Monday December 22, 2014 Search
Weather | Athens
13o C
8o C
News
Business
Comment
Life
Sports
Community
Survival Guide
Greek Edition
The real devaluation

By Nikos Konstandaras

For some time now, the high cost of the internal devaluation which the Greek economy is undergoing has been evident. Since 2010, gross domestic product has shrunk by 23 percent and employment has dropped by 20 percent, with the jobless rate hitting 27.3 percent in 2013. The General Confederation of Greek Labors (GSEE) annual report on the economy and employment, which was made public yesterday, is full of statistics but it cannot trace the real cost of devaluation that which relates to people and their professional value.

We cannot measure in numbers the shock of an employee who suddenly finds himself outside the framework of his job, nor a young persons fear that he or she cannot hope for a steady job. Whether it affects us or someone close to us, we all know what it means to have to redefine our identity because we have lost our job, or because the sector in which we are employed is sinking. A worker is part of a hierarchy, with clear boundaries, responsibilities and rewards. Jobless, we are adrift in society, our identity shaken.

While the recession lasts, people who are suddenly unemployed face the added woe of not knowing when they will find a job nor in which sector. Countless companies across the economy will not recover and their workers will have to acquire new skills and find new jobs when jobs are created. From 2010 to 2013, the number of unemployed grew by 930,000 people, touching almost every family.

The crisis and long recession have resulted not only in high unemployment but also in the equally dangerous devaluation of professional values. According to the report by GSEEs Labor Institute, from 2010-13, in current prices, incomes of salaried individuals and self-employed professionals were reduced by 41 billion euros. Those who still have jobs are paid less for what is often more work, because colleagues have been fired. Others are forced to take jobs below their skill level, or to emigrate. The investment in studies and work experience is thus lost to the Greek economy.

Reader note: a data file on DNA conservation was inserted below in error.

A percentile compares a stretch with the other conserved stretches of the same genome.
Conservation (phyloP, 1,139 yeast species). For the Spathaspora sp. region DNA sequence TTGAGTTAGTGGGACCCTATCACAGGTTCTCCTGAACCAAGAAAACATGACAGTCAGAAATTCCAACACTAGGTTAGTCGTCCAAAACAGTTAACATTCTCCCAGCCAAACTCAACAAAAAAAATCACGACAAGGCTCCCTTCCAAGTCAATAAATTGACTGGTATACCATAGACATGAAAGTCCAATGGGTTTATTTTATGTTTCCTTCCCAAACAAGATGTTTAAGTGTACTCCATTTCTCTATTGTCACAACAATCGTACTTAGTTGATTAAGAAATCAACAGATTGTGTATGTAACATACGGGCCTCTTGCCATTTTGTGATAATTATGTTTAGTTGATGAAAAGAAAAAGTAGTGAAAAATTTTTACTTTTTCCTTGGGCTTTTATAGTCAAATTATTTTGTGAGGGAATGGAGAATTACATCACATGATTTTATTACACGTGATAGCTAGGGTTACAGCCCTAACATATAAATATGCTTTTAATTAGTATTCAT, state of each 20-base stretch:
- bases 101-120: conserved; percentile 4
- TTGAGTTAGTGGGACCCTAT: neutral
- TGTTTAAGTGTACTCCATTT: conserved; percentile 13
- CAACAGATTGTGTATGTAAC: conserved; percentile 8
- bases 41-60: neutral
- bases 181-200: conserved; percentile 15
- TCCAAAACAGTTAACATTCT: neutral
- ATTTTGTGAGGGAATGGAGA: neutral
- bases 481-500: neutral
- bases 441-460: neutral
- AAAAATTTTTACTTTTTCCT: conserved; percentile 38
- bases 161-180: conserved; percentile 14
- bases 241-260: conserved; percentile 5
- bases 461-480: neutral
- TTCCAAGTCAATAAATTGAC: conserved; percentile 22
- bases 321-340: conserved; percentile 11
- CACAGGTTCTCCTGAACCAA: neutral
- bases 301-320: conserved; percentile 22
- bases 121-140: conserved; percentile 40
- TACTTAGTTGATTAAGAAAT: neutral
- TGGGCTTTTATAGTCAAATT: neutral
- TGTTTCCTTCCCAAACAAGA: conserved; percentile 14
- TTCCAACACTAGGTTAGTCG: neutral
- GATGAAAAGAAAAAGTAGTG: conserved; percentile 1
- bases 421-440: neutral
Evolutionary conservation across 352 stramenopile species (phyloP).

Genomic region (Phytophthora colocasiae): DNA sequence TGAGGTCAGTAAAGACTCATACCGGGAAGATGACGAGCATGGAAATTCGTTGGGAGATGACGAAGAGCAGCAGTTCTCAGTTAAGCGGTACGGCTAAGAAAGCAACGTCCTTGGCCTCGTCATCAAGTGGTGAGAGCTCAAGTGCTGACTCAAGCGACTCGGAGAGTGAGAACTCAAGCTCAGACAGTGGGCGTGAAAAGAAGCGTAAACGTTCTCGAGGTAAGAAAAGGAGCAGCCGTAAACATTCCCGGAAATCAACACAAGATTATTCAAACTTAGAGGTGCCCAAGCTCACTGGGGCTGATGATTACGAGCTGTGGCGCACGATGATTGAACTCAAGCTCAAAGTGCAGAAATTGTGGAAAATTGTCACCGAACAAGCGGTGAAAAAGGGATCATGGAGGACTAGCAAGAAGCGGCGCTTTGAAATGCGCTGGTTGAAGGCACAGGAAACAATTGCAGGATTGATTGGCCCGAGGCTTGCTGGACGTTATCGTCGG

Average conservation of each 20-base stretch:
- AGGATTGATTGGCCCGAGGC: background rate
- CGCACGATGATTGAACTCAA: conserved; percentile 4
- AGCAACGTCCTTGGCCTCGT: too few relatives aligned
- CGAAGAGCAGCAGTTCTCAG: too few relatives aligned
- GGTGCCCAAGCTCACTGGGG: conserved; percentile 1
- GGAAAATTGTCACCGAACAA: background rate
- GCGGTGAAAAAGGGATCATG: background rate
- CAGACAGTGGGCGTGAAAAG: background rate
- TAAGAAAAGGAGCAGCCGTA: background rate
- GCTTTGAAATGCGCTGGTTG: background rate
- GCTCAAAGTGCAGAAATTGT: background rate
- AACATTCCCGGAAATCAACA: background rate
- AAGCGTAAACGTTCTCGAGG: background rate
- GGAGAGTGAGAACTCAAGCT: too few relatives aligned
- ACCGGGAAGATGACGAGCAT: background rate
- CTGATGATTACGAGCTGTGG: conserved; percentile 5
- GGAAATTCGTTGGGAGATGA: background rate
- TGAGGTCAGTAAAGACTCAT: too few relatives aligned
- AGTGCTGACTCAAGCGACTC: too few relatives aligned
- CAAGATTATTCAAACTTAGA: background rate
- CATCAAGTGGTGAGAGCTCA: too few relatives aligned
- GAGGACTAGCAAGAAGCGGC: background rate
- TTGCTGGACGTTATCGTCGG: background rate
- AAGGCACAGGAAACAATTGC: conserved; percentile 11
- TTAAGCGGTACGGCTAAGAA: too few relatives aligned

On the other hand, many employers do whatever they can to save their companies, reducing costs but also quality. By devaluing their products, they open the way for companies which exploit workers need for jobs, paying the lowest possible wages (often without social security) and producing low-quality goods. In the end, the pirate companies will wipe out the serious ones another devaluation that society must face.

There are no easy solutions. The GSEE report says that growth and employment will be boosted if the prices of domestic goods are reduced, if wages are raised and if there is a long-term improvement in structural competitiveness through investment in technology and restructuring of production modes. No one disagrees with this but it is not easy to achieve. Until national and EU programs start making a difference, it is up to each of us to keep our sense of worth from dying.

ekathimerini.com , Friday September 5, 2014 (09:39)